One thing that surprises me no end anymore is how casually people steal music. Peggy and I have both had friends who copied CDs for us, yet neither of us told these people, "Thanks but no thanks, thief." Our own cowardice aside, what is the difference between copying a CD versus walking into a music store and stealing it outright? It seems to me that the biggest difference is cowardice, which is why, back in the days when I used to shoplift, I congratulated myself on my bravery.

Linda, I watched the video and when Peggy (my wife) entered the room, I went back through it and showed her the flagpole miracle and the religious knowledge survey--speaking of which, did you know that non-believers know more about religion than do believers (https://www.pewforum.org/2010/09/28/u-s-religious-knowledge-survey/)? I'm an atheist, a longtime member of the "Freedom from Religion Foundation," and, before that, of American Atheists (for which I served as non-resident editor when Robin O'Hair was editor). I also occasionally attend the Episcopal Church (where I volunteer as a sexton and am fully and warmly welcomed by the priest and others who know of my atheism), plus I own a collection of Episcopal prayer books that go back so long ago (roughly 200 years) that some of them include prayers to be said in debtors' prison and at executions (these prayers exhort prisoners to admit full responsibility for their problems and to accept the appropriateness of their punishments).

I never would have envisioned rainbow flags in Laramie anymore than I could envision them in my hometown in Mississippi. Maybe the difference is the prevalent evangelical view (in Mississippi) according to which people are LBGT by choice, and that, because of their sins, our entire nation is in danger of God's wrath (you might recall Pat Robertson saying that homosexuality was the reason that New Orleans was hit by a hurricane).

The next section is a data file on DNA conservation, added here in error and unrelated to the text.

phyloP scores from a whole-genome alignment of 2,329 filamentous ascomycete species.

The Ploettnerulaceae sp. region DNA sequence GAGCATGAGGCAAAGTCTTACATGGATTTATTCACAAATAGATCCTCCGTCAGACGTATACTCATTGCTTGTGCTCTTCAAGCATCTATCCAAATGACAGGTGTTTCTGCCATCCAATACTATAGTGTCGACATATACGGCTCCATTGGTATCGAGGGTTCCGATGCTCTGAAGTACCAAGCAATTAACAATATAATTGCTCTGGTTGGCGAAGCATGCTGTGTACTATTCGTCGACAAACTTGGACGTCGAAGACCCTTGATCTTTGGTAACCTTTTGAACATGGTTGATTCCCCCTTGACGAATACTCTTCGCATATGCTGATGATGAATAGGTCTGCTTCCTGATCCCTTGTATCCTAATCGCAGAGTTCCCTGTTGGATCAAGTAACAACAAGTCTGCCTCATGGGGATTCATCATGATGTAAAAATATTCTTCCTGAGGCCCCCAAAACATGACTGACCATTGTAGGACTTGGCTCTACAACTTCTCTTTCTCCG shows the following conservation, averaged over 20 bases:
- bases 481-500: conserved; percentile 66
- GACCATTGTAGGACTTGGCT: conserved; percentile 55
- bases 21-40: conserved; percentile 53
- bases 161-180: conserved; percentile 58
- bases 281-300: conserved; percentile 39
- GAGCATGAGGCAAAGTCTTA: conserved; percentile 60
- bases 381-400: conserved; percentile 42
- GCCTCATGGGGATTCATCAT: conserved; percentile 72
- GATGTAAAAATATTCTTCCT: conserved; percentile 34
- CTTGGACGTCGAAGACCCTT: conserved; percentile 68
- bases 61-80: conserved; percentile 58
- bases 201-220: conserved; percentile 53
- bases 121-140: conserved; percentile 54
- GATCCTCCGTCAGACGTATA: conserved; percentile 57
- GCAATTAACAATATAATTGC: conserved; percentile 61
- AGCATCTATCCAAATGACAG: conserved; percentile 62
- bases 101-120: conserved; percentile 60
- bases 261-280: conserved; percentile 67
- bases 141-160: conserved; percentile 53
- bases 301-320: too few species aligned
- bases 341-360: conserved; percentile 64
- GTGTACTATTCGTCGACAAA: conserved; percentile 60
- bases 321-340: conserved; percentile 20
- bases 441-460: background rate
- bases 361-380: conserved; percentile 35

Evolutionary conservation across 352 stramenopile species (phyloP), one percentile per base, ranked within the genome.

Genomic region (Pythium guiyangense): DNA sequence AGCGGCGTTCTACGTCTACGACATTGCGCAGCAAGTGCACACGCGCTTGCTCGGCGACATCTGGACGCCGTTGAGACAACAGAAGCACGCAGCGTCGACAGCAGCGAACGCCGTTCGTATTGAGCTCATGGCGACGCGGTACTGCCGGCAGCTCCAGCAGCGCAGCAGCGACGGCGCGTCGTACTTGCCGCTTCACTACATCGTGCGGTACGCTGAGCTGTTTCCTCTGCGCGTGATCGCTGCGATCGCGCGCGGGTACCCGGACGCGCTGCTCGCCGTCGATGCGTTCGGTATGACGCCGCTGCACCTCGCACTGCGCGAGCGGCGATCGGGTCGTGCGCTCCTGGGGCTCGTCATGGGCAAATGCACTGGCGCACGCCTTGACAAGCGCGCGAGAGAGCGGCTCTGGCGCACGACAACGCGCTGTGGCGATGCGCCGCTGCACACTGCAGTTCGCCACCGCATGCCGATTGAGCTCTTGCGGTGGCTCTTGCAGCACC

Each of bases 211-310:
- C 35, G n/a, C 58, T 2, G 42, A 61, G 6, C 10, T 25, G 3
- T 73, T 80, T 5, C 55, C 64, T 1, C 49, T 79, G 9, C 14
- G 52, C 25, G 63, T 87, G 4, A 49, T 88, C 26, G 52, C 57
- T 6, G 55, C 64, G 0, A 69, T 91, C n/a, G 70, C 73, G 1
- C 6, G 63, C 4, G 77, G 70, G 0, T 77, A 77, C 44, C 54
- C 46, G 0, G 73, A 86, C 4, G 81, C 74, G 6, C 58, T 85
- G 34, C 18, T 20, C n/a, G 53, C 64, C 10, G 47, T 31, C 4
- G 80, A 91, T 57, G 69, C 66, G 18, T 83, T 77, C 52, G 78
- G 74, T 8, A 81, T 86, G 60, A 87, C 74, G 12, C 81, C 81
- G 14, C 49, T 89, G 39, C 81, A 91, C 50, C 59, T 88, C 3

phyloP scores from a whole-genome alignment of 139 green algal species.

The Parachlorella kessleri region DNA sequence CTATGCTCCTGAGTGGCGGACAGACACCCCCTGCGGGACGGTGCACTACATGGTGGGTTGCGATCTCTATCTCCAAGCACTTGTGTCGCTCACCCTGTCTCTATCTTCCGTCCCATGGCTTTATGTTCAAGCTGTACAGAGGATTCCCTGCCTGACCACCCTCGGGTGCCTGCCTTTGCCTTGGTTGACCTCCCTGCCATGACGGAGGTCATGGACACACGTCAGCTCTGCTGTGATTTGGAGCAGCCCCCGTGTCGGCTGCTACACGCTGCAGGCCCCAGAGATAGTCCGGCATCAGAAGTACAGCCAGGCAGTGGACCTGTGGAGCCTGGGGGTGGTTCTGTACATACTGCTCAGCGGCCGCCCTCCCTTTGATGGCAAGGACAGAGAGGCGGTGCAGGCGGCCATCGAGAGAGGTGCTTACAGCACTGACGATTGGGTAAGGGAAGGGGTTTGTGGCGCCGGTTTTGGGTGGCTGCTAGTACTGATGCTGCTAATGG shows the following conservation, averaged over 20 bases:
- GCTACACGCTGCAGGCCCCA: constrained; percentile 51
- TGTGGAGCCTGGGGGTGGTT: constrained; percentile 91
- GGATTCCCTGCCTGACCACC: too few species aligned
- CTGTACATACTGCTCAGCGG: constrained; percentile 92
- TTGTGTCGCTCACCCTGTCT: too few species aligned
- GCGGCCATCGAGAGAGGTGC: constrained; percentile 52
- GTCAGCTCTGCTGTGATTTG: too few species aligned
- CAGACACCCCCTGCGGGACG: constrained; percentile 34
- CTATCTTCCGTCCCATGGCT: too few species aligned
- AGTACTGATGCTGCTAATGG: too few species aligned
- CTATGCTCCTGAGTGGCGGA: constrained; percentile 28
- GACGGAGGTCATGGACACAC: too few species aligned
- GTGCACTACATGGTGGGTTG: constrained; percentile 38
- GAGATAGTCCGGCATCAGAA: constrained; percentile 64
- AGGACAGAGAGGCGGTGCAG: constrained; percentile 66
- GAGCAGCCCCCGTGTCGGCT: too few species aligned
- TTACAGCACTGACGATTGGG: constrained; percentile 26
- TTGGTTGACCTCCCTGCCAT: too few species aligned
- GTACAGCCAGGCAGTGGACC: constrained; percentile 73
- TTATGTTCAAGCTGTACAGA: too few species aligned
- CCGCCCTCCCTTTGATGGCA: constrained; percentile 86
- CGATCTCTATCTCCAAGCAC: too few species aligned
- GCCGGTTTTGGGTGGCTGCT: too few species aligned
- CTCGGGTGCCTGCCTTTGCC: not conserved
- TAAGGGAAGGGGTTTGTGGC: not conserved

kylie said...

I'm another who tends to shy away from the social exclusion that comes with standing up for a cause. Though I am getting better at it with age.
I look at myself and think I can be weak but at the same time, I consider the treatment my son has received from "friends" since he became vegan and I am not at all surprised at my own weakness.
People can be brutal .....and of course this is how evil is perpetuated

Sue in Italia/In the Land Of Cancer said...

An interesting thoughtful post per usual. I never suffered from violence from other girls (helps to be big and strong) but I certainly was a victim of many mean girl incidences. And mean girls are very plentiful! And some of them grow up to be mean women. I worked mainly with men and seemed to get along with them much easier.

Am I prejudiced? I've been known to say thoughtless things about Asian drivers and can't embrace those that cling to misogynistic religions or anyone who uses 'religion' as an excuse to hate or bully. I avoid Trump supporters though I know I am among them occasionally, I am not friends with them. My family is very multicultural I have an African American grandchild Jewish children Arab grandchildren, Polish children, Asian nieces so all this hate rhetoric that Trump is encouraging send her back) is personally stressful.

As for gay people, it is genetic, not a choice. Yep it could be a genetic dead end though my gay stepniece will carry a baby soon. And know lots of gay parents who raise kids that are occasionally theirs genetically. Do I stand up against bullies? Not really. One of my co-workers one day was up in arms because on 'diversity' day, a gay boy was going to speak and my coworker thought it was a recruitment talk. A scientist!! I did try to disabuse him of such nonsense. How can you possibly recruit someone? He claims to know you can from personal experience. I think he had a brother that was 'recruited' Perish the thought a gay gene was involved.